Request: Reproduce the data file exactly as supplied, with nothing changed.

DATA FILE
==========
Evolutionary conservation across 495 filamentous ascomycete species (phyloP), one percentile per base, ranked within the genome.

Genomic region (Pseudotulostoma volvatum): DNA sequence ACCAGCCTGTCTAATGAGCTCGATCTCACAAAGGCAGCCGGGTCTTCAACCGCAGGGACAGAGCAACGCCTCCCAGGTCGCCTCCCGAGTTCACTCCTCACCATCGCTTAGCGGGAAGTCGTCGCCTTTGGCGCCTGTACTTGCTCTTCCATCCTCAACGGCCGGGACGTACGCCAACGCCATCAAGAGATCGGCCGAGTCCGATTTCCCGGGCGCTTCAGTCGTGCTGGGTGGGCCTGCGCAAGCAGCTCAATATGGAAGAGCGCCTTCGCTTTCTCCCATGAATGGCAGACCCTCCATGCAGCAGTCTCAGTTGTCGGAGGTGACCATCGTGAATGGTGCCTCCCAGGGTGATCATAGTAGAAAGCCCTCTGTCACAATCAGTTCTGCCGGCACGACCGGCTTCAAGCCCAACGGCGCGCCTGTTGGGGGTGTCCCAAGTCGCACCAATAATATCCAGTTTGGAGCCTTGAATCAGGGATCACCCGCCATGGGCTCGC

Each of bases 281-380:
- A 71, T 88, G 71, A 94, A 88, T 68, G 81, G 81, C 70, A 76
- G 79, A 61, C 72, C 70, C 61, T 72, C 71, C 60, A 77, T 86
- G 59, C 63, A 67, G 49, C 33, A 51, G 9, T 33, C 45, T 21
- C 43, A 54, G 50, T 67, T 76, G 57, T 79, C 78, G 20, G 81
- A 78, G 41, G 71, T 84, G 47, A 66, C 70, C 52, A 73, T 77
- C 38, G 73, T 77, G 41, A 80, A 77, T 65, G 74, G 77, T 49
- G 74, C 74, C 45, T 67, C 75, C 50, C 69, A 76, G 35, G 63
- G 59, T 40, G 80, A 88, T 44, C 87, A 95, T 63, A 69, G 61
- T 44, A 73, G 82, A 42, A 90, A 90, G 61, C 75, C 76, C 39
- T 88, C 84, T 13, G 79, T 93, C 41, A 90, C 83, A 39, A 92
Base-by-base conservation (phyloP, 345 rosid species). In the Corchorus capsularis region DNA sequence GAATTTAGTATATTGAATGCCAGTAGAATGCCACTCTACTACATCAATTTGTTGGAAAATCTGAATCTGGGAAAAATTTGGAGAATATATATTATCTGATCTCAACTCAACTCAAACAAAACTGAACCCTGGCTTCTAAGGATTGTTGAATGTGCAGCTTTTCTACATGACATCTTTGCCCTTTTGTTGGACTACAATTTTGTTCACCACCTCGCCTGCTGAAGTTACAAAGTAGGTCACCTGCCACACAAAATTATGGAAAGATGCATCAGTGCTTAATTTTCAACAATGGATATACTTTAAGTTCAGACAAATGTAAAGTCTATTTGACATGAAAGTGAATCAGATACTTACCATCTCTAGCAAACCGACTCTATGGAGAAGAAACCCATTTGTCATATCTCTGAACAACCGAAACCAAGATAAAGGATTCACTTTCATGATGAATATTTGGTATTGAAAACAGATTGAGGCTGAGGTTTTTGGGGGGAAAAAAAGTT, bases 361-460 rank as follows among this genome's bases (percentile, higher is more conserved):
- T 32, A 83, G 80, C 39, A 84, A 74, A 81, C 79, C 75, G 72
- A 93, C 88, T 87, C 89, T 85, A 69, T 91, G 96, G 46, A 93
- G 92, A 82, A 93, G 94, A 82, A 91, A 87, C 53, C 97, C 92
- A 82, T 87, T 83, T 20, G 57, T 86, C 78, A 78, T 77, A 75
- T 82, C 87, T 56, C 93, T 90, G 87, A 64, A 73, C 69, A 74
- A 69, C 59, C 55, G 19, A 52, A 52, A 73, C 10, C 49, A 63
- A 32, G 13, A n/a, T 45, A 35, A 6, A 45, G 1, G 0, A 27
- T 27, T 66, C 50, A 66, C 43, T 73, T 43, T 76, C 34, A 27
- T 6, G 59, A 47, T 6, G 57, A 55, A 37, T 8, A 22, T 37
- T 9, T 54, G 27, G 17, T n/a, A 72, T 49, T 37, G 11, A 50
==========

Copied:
Evolutionary conservation across 495 filamentous ascomycete species (phyloP), one percentile per base, ranked within the genome.

Genomic region (Pseudotulostoma volvatum): DNA sequence ACCAGCCTGTCTAATGAGCTCGATCTCACAAAGGCAGCCGGGTCTTCAACCGCAGGGACAGAGCAACGCCTCCCAGGTCGCCTCCCGAGTTCACTCCTCACCATCGCTTAGCGGGAAGTCGTCGCCTTTGGCGCCTGTACTTGCTCTTCCATCCTCAACGGCCGGGACGTACGCCAACGCCATCAAGAGATCGGCCGAGTCCGATTTCCCGGGCGCTTCAGTCGTGCTGGGTGGGCCTGCGCAAGCAGCTCAATATGGAAGAGCGCCTTCGCTTTCTCCCATGAATGGCAGACCCTCCATGCAGCAGTCTCAGTTGTCGGAGGTGACCATCGTGAATGGTGCCTCCCAGGGTGATCATAGTAGAAAGCCCTCTGTCACAATCAGTTCTGCCGGCACGACCGGCTTCAAGCCCAACGGCGCGCCTGTTGGGGGTGTCCCAAGTCGCACCAATAATATCCAGTTTGGAGCCTTGAATCAGGGATCACCCGCCATGGGCTCGC

Each of bases 281-380:
- A 71, T 88, G 71, A 94, A 88, T 68, G 81, G 81, C 70, A 76
- G 79, A 61, C 72, C 70, C 61, T 72, C 71, C 60, A 77, T 86
- G 59, C 63, A 67, G 49, C 33, A 51, G 9, T 33, C 45, T 21
- C 43, A 54, G 50, T 67, T 76, G 57, T 79, C 78, G 20, G 81
- A 78, G 41, G 71, T 84, G 47, A 66, C 70, C 52, A 73, T 77
- C 38, G 73, T 77, G 41, A 80, A 77, T 65, G 74, G 77, T 49
- G 74, C 74, C 45, T 67, C 75, C 50, C 69, A 76, G 35, G 63
- G 59, T 40, G 80, A 88, T 44, C 87, A 95, T 63, A 69, G 61
- T 44, A 73, G 82, A 42, A 90, A 90, G 61, C 75, C 76, C 39
- T 88, C 84, T 13, G 79, T 93, C 41, A 90, C 83, A 39, A 92
Base-by-base conservation (phyloP, 345 rosid species). In the Corchorus capsularis region DNA sequence GAATTTAGTATATTGAATGCCAGTAGAATGCCACTCTACTACATCAATTTGTTGGAAAATCTGAATCTGGGAAAAATTTGGAGAATATATATTATCTGATCTCAACTCAACTCAAACAAAACTGAACCCTGGCTTCTAAGGATTGTTGAATGTGCAGCTTTTCTACATGACATCTTTGCCCTTTTGTTGGACTACAATTTTGTTCACCACCTCGCCTGCTGAAGTTACAAAGTAGGTCACCTGCCACACAAAATTATGGAAAGATGCATCAGTGCTTAATTTTCAACAATGGATATACTTTAAGTTCAGACAAATGTAAAGTCTATTTGACATGAAAGTGAATCAGATACTTACCATCTCTAGCAAACCGACTCTATGGAGAAGAAACCCATTTGTCATATCTCTGAACAACCGAAACCAAGATAAAGGATTCACTTTCATGATGAATATTTGGTATTGAAAACAGATTGAGGCTGAGGTTTTTGGGGGGAAAAAAAGTT, bases 361-460 rank as follows among this genome's bases (percentile, higher is more conserved):
- T 32, A 83, G 80, C 39, A 84, A 74, A 81, C 79, C 75, G 72
- A 93, C 88, T 87, C 89, T 85, A 69, T 91, G 96, G 46, A 93
- G 92, A 82, A 93, G 94, A 82, A 91, A 87, C 53, C 97, C 92
- A 82, T 87, T 83, T 20, G 57, T 86, C 78, A 78, T 77, A 75
- T 82, C 87, T 56, C 93, T 90, G 87, A 64, A 73, C 69, A 74
- A 69, C 59, C 55, G 19, A 52, A 52, A 73, C 10, C 49, A 63
- A 32, G 13, A n/a, T 45, A 35, A 6, A 45, G 1, G 0, A 27
- T 27, T 66, C 50, A 66, C 43, T 73, T 43, T 76, C 34, A 27
- T 6, G 59, A 47, T 6, G 57, A 55, A 37, T 8, A 22, T 37
- T 9, T 54, G 27, G 17, T n/a, A 72, T 49, T 37, G 11, A 50